• Personal Injuries Guidelines have been given effect.
  • Legislation to strengthen the laws on perjury has been enacted.
  • Legislative proposals to enhance and reform PIAB have been developed.
  • Office to promote competition in the insurance market has been established.
  • Scope of the National Claims Information Database has been widened to cover Employer Liability and Public Liability with a first report in this area due next month.

The Minister for Finance, Paschal Donohoe TD said:

“Insurance reform continues to be a key priority for the government as the publication of today’s Action Plan for Insurance Reform Implementation Report clearly demonstrates. Of the 66 actions included within the Plan, over half (34) are now considered as complete with the majority on track to be finalised by year end.”

“I am certain that implementation of the outstanding actions will improve both the affordability and availability for insurance for individuals, businesses and voluntary groups across Ireland. This is particularly important for enterprises that have been impacted by the pandemic, to ensure that insurance does not represent an obstacle to economic recovery.”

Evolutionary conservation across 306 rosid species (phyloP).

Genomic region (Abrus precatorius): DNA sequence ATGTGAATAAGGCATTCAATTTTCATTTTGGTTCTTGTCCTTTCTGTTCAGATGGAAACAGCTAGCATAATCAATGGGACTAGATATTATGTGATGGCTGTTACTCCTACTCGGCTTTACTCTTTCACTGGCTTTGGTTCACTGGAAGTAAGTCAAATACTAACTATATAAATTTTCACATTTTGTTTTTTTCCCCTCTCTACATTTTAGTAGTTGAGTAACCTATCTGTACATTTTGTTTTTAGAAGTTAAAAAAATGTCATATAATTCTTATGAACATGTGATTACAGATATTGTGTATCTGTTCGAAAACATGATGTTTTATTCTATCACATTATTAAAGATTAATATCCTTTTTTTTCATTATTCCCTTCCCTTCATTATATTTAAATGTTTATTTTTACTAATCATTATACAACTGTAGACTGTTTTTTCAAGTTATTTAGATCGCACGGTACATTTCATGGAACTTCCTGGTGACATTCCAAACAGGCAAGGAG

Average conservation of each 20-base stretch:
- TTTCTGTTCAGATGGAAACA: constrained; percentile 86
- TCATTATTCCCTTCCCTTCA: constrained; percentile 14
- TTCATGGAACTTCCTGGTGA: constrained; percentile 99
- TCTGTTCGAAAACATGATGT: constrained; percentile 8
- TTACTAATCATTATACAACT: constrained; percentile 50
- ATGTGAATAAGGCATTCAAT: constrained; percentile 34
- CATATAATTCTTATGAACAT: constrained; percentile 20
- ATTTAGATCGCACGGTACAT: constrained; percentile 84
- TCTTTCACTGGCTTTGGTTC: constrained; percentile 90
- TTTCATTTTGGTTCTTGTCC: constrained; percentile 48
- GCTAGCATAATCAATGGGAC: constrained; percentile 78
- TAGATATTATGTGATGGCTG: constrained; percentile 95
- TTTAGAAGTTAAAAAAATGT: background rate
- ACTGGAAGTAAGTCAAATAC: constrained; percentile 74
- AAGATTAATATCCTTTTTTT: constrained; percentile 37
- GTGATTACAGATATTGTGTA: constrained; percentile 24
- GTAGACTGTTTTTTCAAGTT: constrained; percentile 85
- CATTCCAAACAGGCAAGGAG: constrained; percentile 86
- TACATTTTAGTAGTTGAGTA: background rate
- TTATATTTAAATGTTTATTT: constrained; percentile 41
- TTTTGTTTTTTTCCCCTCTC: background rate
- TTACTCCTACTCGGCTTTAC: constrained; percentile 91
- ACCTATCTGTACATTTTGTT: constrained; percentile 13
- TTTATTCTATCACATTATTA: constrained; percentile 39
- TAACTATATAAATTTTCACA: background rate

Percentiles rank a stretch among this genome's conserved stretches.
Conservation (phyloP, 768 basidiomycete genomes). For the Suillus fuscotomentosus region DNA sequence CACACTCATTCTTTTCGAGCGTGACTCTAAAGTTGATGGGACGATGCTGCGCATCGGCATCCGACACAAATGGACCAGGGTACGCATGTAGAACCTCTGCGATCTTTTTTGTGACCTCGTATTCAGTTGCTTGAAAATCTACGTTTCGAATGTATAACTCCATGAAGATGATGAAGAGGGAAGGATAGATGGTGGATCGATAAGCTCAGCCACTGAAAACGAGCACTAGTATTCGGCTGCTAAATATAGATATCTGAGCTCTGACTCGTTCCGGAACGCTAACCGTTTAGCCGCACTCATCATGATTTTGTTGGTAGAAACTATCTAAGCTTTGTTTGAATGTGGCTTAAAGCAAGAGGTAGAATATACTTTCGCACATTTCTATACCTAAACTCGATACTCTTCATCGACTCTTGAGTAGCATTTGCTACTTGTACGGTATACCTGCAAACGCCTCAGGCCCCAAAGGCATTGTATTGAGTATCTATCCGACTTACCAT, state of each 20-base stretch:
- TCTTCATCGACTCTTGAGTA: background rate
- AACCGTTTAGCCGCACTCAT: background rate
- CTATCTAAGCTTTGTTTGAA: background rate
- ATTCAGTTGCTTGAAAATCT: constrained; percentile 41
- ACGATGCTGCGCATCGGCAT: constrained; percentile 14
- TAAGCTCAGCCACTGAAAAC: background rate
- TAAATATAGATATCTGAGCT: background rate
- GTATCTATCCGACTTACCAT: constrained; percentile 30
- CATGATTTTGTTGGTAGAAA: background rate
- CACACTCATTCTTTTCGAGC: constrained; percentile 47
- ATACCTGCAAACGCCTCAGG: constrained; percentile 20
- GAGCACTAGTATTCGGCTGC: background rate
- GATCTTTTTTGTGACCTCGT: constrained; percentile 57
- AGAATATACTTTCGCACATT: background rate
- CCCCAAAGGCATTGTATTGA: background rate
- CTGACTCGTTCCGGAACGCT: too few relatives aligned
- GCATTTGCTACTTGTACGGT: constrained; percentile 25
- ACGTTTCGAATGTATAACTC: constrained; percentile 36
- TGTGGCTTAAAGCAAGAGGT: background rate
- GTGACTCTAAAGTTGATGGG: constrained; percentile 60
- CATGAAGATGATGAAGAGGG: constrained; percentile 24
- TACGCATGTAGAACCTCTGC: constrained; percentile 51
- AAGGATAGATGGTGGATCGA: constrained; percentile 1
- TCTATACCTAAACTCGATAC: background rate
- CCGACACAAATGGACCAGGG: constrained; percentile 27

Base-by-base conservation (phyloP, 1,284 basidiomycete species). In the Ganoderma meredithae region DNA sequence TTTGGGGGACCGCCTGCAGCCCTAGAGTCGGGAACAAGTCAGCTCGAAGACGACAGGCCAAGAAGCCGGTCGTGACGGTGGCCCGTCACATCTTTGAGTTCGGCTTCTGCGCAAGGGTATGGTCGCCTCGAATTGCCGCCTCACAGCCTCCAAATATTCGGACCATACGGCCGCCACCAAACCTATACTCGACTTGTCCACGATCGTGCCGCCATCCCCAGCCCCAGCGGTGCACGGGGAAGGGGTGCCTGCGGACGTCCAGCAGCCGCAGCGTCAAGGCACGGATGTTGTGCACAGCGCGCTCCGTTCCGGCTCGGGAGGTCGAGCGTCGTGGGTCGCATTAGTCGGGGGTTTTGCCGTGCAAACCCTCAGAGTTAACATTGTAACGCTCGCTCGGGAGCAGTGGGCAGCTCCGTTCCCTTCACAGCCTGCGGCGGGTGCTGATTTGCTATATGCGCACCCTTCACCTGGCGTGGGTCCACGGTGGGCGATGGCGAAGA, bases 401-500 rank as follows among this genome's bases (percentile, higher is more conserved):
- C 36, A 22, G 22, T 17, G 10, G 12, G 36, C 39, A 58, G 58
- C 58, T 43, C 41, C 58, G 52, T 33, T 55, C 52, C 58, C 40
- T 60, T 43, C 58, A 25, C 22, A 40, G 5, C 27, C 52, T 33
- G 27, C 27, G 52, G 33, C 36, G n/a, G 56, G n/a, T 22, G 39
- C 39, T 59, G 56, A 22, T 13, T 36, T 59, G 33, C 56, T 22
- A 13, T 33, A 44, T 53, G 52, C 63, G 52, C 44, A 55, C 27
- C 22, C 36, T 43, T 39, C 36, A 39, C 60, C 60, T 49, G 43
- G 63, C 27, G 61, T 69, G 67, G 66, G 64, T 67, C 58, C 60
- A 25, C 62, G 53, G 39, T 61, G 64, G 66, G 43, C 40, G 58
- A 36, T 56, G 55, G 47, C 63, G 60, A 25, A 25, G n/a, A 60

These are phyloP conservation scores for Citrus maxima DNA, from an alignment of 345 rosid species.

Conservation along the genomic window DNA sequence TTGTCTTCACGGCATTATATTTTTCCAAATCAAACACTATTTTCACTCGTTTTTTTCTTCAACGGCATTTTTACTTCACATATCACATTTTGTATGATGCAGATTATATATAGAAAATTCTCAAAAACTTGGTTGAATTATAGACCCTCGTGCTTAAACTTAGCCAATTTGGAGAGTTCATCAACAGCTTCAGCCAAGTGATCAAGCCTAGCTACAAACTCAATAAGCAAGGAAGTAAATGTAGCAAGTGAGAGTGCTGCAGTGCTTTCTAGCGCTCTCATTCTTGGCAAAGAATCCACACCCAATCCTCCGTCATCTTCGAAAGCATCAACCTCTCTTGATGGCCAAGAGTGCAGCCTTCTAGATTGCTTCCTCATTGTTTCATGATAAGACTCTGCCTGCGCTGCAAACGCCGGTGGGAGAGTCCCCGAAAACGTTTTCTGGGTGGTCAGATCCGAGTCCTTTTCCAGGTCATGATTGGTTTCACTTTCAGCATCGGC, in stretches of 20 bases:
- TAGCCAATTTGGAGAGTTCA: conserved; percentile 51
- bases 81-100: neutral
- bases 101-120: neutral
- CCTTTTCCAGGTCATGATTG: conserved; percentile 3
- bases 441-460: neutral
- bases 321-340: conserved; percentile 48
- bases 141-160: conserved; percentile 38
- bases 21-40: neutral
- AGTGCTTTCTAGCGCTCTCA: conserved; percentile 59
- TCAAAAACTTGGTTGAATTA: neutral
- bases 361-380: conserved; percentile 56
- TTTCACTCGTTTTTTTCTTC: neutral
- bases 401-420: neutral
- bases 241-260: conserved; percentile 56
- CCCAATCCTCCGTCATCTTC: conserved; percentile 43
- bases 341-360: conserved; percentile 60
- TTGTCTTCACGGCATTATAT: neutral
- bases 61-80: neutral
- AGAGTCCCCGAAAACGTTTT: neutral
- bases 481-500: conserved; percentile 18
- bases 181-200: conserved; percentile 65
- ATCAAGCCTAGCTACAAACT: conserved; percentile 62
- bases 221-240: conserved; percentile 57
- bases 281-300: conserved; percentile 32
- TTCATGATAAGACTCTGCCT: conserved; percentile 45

Minister of State for Justice, Hildegarde Naughton TD said:

“In the six months since the Action Plan was published, we have seen very significant progress across its range of actions. In particular, the commencement of the Personal Injuries Guidelines in April, was a very significant step in meeting our commitment to make insurance more affordable for consumers, businesses and community groups. Early indications suggest that the Guidelines are having a positive effect and I look forward to reporting more fully on their implementation and early impact later in the year.”

“Equally, the enactment of the Perjury and Related Offences Bill ,which introduces penalties for perjury related offences, and the planned establishment of the Insurance Fraud Coordination Office under the Garda National Economic Crime Bureau are very welcome developments. Both will act as effective deterrents to assist in tackling fraudulent claims.”